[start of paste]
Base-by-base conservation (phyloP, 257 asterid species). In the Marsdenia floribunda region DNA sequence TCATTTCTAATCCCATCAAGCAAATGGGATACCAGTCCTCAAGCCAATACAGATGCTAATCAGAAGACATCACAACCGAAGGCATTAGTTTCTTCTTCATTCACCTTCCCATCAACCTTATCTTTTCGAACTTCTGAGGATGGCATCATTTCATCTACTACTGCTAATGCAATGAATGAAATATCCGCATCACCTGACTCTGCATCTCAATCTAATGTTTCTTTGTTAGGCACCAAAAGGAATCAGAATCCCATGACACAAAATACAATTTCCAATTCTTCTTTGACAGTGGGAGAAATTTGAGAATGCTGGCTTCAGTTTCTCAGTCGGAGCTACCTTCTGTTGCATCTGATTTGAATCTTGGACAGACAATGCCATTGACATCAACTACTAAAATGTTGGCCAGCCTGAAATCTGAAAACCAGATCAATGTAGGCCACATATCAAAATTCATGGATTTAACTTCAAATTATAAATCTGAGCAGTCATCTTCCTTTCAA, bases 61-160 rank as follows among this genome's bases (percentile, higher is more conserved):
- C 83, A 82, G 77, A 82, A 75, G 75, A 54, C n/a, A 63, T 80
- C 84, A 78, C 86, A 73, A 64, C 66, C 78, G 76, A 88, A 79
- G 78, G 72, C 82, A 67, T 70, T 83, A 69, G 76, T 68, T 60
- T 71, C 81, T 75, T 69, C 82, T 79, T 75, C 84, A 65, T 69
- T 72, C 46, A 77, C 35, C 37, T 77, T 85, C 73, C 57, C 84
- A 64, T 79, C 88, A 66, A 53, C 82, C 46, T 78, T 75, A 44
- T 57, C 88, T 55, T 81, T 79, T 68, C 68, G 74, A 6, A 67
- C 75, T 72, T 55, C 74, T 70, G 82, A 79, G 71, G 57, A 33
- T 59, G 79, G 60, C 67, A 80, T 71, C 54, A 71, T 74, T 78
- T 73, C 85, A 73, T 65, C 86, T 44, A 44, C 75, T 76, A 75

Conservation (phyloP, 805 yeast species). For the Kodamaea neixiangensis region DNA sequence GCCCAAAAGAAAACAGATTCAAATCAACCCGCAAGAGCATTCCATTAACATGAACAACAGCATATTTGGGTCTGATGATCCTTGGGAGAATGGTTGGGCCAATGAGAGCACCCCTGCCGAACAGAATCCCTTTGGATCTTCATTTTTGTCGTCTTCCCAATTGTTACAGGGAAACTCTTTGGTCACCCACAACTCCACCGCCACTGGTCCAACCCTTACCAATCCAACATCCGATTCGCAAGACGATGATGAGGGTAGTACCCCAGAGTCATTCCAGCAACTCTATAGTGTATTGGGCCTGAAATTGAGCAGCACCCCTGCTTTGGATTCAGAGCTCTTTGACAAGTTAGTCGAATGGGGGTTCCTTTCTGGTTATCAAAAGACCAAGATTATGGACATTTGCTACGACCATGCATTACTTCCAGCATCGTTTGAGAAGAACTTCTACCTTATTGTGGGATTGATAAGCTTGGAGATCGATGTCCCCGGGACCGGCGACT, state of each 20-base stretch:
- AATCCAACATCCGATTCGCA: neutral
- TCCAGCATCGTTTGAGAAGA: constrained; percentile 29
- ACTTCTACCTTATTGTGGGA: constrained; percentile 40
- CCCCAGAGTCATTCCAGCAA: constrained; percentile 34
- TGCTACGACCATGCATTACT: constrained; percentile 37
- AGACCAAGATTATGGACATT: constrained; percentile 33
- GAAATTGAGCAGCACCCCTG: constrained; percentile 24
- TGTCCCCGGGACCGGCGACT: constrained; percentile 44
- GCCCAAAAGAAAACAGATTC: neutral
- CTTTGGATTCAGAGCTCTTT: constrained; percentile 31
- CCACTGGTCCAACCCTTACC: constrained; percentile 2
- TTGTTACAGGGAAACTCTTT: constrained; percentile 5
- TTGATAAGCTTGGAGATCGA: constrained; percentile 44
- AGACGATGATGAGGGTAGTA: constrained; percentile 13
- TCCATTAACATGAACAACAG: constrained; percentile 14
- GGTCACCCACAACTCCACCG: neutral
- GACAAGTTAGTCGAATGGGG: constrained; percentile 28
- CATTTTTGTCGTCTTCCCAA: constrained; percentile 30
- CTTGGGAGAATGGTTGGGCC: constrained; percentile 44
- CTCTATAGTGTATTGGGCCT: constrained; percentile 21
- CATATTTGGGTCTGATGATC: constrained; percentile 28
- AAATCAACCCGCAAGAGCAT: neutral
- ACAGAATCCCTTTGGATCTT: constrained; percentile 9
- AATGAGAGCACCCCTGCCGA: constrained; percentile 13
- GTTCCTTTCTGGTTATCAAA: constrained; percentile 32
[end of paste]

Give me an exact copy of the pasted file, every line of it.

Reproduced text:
Base-by-base conservation (phyloP, 257 asterid species). In the Marsdenia floribunda region DNA sequence TCATTTCTAATCCCATCAAGCAAATGGGATACCAGTCCTCAAGCCAATACAGATGCTAATCAGAAGACATCACAACCGAAGGCATTAGTTTCTTCTTCATTCACCTTCCCATCAACCTTATCTTTTCGAACTTCTGAGGATGGCATCATTTCATCTACTACTGCTAATGCAATGAATGAAATATCCGCATCACCTGACTCTGCATCTCAATCTAATGTTTCTTTGTTAGGCACCAAAAGGAATCAGAATCCCATGACACAAAATACAATTTCCAATTCTTCTTTGACAGTGGGAGAAATTTGAGAATGCTGGCTTCAGTTTCTCAGTCGGAGCTACCTTCTGTTGCATCTGATTTGAATCTTGGACAGACAATGCCATTGACATCAACTACTAAAATGTTGGCCAGCCTGAAATCTGAAAACCAGATCAATGTAGGCCACATATCAAAATTCATGGATTTAACTTCAAATTATAAATCTGAGCAGTCATCTTCCTTTCAA, bases 61-160 rank as follows among this genome's bases (percentile, higher is more conserved):
- C 83, A 82, G 77, A 82, A 75, G 75, A 54, C n/a, A 63, T 80
- C 84, A 78, C 86, A 73, A 64, C 66, C 78, G 76, A 88, A 79
- G 78, G 72, C 82, A 67, T 70, T 83, A 69, G 76, T 68, T 60
- T 71, C 81, T 75, T 69, C 82, T 79, T 75, C 84, A 65, T 69
- T 72, C 46, A 77, C 35, C 37, T 77, T 85, C 73, C 57, C 84
- A 64, T 79, C 88, A 66, A 53, C 82, C 46, T 78, T 75, A 44
- T 57, C 88, T 55, T 81, T 79, T 68, C 68, G 74, A 6, A 67
- C 75, T 72, T 55, C 74, T 70, G 82, A 79, G 71, G 57, A 33
- T 59, G 79, G 60, C 67, A 80, T 71, C 54, A 71, T 74, T 78
- T 73, C 85, A 73, T 65, C 86, T 44, A 44, C 75, T 76, A 75

Conservation (phyloP, 805 yeast species). For the Kodamaea neixiangensis region DNA sequence GCCCAAAAGAAAACAGATTCAAATCAACCCGCAAGAGCATTCCATTAACATGAACAACAGCATATTTGGGTCTGATGATCCTTGGGAGAATGGTTGGGCCAATGAGAGCACCCCTGCCGAACAGAATCCCTTTGGATCTTCATTTTTGTCGTCTTCCCAATTGTTACAGGGAAACTCTTTGGTCACCCACAACTCCACCGCCACTGGTCCAACCCTTACCAATCCAACATCCGATTCGCAAGACGATGATGAGGGTAGTACCCCAGAGTCATTCCAGCAACTCTATAGTGTATTGGGCCTGAAATTGAGCAGCACCCCTGCTTTGGATTCAGAGCTCTTTGACAAGTTAGTCGAATGGGGGTTCCTTTCTGGTTATCAAAAGACCAAGATTATGGACATTTGCTACGACCATGCATTACTTCCAGCATCGTTTGAGAAGAACTTCTACCTTATTGTGGGATTGATAAGCTTGGAGATCGATGTCCCCGGGACCGGCGACT, state of each 20-base stretch:
- AATCCAACATCCGATTCGCA: neutral
- TCCAGCATCGTTTGAGAAGA: constrained; percentile 29
- ACTTCTACCTTATTGTGGGA: constrained; percentile 40
- CCCCAGAGTCATTCCAGCAA: constrained; percentile 34
- TGCTACGACCATGCATTACT: constrained; percentile 37
- AGACCAAGATTATGGACATT: constrained; percentile 33
- GAAATTGAGCAGCACCCCTG: constrained; percentile 24
- TGTCCCCGGGACCGGCGACT: constrained; percentile 44
- GCCCAAAAGAAAACAGATTC: neutral
- CTTTGGATTCAGAGCTCTTT: constrained; percentile 31
- CCACTGGTCCAACCCTTACC: constrained; percentile 2
- TTGTTACAGGGAAACTCTTT: constrained; percentile 5
- TTGATAAGCTTGGAGATCGA: constrained; percentile 44
- AGACGATGATGAGGGTAGTA: constrained; percentile 13
- TCCATTAACATGAACAACAG: constrained; percentile 14
- GGTCACCCACAACTCCACCG: neutral
- GACAAGTTAGTCGAATGGGG: constrained; percentile 28
- CATTTTTGTCGTCTTCCCAA: constrained; percentile 30
- CTTGGGAGAATGGTTGGGCC: constrained; percentile 44
- CTCTATAGTGTATTGGGCCT: constrained; percentile 21
- CATATTTGGGTCTGATGATC: constrained; percentile 28
- AAATCAACCCGCAAGAGCAT: neutral
- ACAGAATCCCTTTGGATCTT: constrained; percentile 9
- AATGAGAGCACCCCTGCCGA: constrained; percentile 13
- GTTCCTTTCTGGTTATCAAA: constrained; percentile 32